Most jobs undergo change whether the person doing them changes or not. Companies have to be flexible and nimble enough to change quickly, as situations change. Therefore, companies will need to have less structure and more technology to allow them to change more quickly.
The article says that UPS has increased its technology already, but still needs even more people. That’s good news for those looking for work today. Working at UPS for a few years could get you over the hump, if you’ve lost a good job and are having trouble finding another one.
But a wise person will also be looking at a Plan B – something he could do a few hours a week when he’s not working at, say, UPS. There are many such vehicles out there for those willing to look for them. To check out one of the best, message me. You might even see something that will allow you to do online shopping and save money, too.
It is not as easy being a working person today, as it was several decades ago. Change came more slowly then, and that allowed people to finish out careers and retire when they were ready. Today, that is almost unheard of. People are often forced out of jobs long before retirement age and are banished to a job market that doesn’t want them.
Thanks goodness companies like UPS need people. But one could mistakenly think that its need for people will be everlasting. That kind of thinking might be a mistake.
Using the retailers’ example again, there was a time when some retailers could not keep up with demand in their stores. As fast as goods came in, they were bought.
Today, many of those same retailers are struggling, because of e-commerce and other reasons. Don’t let this sudden demand for help by UPS allow you to think it won’t go away. Many good things like this usually do. Be ready, so if the rug is pulled out from under you, you can have a puffy pad to land on.


#UPS #pensions #FreezingPensions
UPS plans to freeze pensions for non-union employees effective 2023.
So says an article by Kelly Yamanouchi, a reporter for The Atlanta Journal-Constitution, which was published June 29, 2017.
The freeze will affect about 70,000 administrative and managerial employees, the article quotes UPS.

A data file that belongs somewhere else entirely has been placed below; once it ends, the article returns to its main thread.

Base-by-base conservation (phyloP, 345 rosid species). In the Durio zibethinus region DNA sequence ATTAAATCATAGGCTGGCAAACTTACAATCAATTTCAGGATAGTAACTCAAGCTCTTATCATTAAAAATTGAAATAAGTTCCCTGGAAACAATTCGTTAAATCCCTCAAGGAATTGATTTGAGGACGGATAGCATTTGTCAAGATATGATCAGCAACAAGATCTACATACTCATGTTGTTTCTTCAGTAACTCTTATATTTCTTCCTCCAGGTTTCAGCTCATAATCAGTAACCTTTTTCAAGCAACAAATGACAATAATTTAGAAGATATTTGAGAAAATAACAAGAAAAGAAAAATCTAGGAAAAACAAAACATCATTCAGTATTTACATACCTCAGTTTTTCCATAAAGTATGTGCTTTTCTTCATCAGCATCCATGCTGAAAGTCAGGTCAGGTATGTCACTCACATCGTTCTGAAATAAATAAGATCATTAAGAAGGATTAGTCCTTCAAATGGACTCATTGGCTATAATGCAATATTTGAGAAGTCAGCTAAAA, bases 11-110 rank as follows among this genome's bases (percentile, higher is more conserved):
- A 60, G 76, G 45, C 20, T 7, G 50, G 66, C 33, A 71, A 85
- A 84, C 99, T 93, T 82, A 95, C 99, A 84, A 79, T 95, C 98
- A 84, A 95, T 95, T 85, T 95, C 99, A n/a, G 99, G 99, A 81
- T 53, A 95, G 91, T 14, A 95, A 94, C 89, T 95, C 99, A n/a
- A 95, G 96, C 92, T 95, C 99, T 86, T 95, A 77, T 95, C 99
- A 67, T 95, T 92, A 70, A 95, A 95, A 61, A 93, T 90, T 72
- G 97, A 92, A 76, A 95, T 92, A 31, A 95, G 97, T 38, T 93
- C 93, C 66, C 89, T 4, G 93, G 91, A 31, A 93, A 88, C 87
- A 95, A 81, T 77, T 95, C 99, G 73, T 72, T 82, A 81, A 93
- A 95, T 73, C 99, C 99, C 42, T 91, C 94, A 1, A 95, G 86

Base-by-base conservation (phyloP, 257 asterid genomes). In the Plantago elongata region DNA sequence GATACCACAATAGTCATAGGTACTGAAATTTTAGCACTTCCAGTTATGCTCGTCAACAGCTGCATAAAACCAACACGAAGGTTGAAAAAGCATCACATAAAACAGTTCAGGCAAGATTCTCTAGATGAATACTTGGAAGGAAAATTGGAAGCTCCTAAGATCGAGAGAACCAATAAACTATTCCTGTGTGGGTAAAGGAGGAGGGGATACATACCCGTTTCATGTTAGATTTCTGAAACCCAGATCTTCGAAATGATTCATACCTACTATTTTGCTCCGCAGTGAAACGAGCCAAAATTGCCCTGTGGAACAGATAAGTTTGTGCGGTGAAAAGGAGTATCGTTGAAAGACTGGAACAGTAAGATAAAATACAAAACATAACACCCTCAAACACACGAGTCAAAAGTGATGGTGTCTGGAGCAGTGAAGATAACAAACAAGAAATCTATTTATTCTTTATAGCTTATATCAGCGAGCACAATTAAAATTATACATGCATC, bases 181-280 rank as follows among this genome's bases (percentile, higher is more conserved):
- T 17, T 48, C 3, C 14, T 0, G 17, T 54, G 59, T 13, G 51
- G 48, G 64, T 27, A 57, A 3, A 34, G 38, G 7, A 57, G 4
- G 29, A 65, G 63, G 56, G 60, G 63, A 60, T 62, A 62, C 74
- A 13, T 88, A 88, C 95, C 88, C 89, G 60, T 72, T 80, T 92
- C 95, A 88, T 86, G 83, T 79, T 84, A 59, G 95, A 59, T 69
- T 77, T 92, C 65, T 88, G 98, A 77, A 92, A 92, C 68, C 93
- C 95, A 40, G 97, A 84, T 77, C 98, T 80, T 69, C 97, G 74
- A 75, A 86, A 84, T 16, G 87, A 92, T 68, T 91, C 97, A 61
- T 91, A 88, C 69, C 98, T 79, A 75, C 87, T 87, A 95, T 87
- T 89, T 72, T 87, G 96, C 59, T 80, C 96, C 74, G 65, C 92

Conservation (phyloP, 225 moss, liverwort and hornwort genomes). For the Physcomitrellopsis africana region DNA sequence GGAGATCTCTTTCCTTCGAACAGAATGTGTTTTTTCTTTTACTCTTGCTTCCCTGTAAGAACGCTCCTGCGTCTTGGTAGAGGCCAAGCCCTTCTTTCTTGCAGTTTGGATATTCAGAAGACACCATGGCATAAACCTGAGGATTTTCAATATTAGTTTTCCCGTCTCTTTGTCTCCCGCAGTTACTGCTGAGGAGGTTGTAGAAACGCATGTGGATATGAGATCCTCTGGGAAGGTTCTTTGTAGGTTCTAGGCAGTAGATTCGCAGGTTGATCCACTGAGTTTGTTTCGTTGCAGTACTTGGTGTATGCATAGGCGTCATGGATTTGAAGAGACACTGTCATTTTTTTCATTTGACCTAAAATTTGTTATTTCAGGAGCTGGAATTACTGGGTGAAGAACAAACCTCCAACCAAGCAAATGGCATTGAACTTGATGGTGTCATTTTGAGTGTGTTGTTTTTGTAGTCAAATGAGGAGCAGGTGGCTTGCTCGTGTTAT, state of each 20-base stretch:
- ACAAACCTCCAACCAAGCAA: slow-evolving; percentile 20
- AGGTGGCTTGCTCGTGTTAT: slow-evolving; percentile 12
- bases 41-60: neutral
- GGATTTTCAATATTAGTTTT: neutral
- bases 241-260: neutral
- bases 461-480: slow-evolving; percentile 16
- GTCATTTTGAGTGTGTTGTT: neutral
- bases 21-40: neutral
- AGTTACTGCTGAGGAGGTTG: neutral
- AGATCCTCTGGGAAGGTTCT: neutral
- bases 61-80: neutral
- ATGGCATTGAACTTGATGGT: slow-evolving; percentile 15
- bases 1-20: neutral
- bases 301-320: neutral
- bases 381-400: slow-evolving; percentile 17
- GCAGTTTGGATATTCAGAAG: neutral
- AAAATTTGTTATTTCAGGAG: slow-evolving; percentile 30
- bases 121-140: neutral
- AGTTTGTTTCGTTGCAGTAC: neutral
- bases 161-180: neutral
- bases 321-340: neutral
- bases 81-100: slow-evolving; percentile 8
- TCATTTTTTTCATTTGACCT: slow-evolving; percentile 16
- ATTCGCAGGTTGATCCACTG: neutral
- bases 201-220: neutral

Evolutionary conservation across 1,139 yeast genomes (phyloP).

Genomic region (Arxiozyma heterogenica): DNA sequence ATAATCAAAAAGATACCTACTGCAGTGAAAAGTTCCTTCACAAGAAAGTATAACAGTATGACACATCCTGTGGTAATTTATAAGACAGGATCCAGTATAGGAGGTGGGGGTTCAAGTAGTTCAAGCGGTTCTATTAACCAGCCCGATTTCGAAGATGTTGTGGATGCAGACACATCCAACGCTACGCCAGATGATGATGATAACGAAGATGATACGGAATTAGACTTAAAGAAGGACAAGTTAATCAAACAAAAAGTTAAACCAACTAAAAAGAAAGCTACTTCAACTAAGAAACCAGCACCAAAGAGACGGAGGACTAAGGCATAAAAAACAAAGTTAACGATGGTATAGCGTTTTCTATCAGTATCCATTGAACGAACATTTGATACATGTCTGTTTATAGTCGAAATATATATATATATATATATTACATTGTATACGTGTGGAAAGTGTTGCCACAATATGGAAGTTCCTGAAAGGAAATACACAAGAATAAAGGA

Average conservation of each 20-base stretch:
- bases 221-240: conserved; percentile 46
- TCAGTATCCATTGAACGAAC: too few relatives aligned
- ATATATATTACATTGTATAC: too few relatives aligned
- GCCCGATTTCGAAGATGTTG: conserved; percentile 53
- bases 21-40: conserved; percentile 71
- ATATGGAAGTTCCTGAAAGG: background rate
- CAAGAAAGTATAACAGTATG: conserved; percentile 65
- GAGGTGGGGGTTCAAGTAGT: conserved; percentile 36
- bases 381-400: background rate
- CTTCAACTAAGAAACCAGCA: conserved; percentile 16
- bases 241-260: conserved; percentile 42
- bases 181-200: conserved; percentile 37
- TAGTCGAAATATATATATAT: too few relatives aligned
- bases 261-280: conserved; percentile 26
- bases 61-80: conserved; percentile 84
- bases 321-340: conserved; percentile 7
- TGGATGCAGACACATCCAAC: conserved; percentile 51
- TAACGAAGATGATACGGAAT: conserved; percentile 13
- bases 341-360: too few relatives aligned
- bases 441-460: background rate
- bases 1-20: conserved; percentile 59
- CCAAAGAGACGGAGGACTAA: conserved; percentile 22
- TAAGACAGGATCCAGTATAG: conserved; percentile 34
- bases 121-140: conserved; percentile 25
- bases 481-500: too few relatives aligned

The employees will be shifted to a plan that includes extra company contributions to each employee’s 401(k) accounts, the article says.
“Continued increases in future pension obligations and volatility that makes it difficult to plan for future costs,” was cited in the article as the reason for the change. The non-union pension plan has a deficit of about $6.5 billion, according to the article.
It’s difficult to judge how badly those non-union employees will be hurt by this change, but it speaks to an ongoing trend.
If you are fortunate enough to work for someone that provides a pension plan – they are getting fewer by the day – be prepared for some changes somewhere along the way. Unionized employees in both the public and private sectors are susceptible to changes, even if a contract locks the employer in.
It’s truly the wise person who anticipates changes, even if he or she doesn’t know what those changes are, or when they will come.
UPS, it seems, is giving their affected employees some warning, so they can begin planning.
It’s unsafe to presume that your employer – again, if you are lucky enough to be in a pension plan – will do the same, or even give you notice.
So, if you are not covered by a pension plan, or if your pension plan undergoes a sudden change that may give less than you had anticipated, what should you do?
If you are still relatively young, start by not presuming that your company will take care of you when you retire. Remember the adage, if it is to be, it’s up to me.
Save your money as if there will be NO benefits coming to you from your company. If you get benefits, then you’ll be that much better off. In other words, consider whatever pension you get to be gravy.
Next, sit down with a trusted adviser who can guide you to a financial plan that will cover your life expenses now, and encourage you to save so you can provide for yourself in your elder years.
There’s nothing worse that working your tail off for, say, 40 years, and be broke, or close to, when you are older.
Also, anticipate the possibility that you WILL BE retired before you want to be. That is happening, and has happened, to countless people.
Another tip: instead of getting a second job if you are unable to save enough, look into one of the many vehicles out there that allows you the chance to earn a potentially lucrative income with a few part-time hours a week. To check out one of the best such vehicles, message me.
The corporate and business worlds are littered with broken promises to employees. Never presume that promises made when you were hired will be kept when you retire. Don’t even assume that promises made the day you were hired will be kept throughout your career.
Remember, too, that as you walk through that broken promissory litter, no one but you will pick up the pieces.